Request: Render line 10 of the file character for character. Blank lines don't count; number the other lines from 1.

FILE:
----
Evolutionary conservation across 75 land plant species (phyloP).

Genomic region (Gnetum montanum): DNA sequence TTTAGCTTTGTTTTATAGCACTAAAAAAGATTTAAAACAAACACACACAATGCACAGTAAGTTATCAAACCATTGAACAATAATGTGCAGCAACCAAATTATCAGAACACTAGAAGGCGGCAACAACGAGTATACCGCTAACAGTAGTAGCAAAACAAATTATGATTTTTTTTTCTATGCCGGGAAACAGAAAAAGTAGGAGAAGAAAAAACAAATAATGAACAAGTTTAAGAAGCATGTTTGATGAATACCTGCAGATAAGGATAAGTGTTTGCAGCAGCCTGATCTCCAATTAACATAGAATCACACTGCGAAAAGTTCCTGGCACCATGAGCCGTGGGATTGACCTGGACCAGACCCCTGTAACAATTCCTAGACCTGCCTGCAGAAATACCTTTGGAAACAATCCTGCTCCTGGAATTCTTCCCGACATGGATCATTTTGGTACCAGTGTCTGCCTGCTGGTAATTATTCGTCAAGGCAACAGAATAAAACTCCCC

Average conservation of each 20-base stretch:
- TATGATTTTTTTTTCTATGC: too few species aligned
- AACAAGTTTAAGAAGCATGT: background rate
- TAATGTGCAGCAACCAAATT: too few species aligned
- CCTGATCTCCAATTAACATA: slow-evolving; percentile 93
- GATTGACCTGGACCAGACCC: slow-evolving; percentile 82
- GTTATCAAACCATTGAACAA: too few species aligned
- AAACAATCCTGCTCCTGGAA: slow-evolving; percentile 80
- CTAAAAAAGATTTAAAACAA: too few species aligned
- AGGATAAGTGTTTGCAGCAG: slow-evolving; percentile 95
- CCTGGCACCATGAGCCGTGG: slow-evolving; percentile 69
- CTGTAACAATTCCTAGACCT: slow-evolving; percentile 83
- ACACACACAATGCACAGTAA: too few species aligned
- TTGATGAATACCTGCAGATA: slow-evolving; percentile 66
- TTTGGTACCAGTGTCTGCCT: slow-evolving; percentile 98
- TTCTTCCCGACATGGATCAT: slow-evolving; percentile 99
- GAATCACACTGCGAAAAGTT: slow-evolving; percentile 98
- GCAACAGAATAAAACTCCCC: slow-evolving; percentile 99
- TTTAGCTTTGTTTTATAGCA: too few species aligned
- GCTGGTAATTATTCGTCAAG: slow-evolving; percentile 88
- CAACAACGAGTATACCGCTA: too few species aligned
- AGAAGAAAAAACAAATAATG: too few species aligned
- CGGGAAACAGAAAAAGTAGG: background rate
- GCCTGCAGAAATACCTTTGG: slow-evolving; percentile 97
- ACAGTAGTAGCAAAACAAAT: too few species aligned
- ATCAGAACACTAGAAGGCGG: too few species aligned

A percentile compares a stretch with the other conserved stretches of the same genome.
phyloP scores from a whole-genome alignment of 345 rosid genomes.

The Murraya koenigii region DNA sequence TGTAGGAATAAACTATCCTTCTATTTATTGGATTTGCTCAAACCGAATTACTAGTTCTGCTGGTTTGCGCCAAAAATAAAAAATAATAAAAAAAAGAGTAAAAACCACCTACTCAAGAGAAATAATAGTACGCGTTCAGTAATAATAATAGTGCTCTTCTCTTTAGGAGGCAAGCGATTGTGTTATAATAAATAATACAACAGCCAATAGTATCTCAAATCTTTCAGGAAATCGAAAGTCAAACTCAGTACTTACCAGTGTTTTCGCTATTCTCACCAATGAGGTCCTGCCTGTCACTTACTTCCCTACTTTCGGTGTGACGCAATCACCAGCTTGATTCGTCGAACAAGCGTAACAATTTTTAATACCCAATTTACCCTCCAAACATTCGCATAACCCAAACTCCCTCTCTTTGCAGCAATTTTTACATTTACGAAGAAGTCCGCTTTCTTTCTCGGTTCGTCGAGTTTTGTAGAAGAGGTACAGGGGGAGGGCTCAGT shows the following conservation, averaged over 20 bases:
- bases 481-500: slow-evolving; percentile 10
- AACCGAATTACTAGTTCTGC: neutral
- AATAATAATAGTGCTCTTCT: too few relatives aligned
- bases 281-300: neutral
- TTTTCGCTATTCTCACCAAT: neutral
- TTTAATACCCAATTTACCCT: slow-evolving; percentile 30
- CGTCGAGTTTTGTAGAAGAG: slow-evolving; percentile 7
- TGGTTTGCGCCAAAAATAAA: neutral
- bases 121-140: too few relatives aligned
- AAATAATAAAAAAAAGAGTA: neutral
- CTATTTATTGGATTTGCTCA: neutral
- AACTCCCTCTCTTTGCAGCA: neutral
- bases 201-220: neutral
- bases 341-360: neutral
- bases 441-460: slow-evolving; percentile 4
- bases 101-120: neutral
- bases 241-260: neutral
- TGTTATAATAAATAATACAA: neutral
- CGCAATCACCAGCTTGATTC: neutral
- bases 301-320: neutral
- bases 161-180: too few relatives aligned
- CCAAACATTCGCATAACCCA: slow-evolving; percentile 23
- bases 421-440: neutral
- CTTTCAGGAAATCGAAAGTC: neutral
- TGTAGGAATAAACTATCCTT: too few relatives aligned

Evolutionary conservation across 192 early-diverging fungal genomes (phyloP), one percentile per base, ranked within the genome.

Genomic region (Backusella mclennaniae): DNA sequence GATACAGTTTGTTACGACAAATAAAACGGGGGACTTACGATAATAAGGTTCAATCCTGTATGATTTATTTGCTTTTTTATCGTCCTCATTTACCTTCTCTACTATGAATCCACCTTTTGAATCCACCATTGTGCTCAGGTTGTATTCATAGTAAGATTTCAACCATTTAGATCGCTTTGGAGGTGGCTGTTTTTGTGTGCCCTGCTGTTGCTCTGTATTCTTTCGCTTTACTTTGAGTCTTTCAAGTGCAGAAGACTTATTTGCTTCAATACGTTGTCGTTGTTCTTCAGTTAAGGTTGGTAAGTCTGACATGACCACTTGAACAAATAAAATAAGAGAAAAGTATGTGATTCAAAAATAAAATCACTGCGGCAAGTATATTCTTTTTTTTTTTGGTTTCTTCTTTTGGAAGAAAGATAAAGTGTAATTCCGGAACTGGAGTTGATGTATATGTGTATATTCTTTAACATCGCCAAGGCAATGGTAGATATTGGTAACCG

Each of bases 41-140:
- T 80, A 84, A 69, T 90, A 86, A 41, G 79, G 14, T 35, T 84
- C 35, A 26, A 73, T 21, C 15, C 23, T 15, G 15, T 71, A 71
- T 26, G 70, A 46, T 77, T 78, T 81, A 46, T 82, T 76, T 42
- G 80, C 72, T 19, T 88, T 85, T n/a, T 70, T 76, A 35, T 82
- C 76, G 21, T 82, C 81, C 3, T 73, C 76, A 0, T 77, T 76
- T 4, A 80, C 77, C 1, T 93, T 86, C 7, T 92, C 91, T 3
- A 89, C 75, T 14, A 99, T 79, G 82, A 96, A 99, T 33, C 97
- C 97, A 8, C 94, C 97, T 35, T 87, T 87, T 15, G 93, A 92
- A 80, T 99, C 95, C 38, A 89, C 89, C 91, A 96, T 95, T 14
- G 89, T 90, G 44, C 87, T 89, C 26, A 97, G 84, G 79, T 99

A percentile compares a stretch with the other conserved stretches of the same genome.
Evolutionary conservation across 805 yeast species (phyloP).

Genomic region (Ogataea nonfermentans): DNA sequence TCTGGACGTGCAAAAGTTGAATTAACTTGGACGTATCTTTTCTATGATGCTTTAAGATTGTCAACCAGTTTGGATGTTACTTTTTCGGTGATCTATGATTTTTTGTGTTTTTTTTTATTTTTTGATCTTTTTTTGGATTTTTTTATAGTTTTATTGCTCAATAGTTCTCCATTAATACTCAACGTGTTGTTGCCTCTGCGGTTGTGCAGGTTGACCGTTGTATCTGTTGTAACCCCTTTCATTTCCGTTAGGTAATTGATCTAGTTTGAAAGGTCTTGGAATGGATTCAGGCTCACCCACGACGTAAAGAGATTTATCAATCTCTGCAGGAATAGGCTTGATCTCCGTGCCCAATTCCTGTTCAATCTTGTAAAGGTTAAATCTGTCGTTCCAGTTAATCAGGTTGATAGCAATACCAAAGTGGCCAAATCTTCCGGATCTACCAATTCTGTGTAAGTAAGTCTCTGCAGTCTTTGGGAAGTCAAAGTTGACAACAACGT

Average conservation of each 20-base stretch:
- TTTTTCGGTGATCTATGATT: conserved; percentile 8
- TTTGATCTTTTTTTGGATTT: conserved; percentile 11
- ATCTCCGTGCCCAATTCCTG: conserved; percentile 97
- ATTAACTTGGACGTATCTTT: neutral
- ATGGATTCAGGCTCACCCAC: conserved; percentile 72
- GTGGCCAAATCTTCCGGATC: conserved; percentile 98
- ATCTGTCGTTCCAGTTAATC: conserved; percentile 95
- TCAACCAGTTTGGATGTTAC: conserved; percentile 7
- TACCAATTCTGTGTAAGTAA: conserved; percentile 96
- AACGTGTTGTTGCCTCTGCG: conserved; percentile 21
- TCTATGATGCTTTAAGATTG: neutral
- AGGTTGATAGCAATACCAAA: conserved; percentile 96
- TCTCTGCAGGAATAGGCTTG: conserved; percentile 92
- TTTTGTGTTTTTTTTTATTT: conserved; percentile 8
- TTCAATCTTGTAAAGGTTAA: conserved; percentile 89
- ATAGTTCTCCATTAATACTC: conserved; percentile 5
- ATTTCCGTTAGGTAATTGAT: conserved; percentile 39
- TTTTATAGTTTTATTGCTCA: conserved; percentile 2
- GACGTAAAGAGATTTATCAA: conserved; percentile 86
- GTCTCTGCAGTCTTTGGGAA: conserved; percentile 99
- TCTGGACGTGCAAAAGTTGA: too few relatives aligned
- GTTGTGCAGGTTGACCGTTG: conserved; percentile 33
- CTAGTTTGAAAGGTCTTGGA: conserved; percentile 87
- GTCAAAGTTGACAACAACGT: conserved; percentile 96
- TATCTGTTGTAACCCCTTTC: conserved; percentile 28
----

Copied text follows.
- AAACAATCCTGCTCCTGGAA: slow-evolving; percentile 80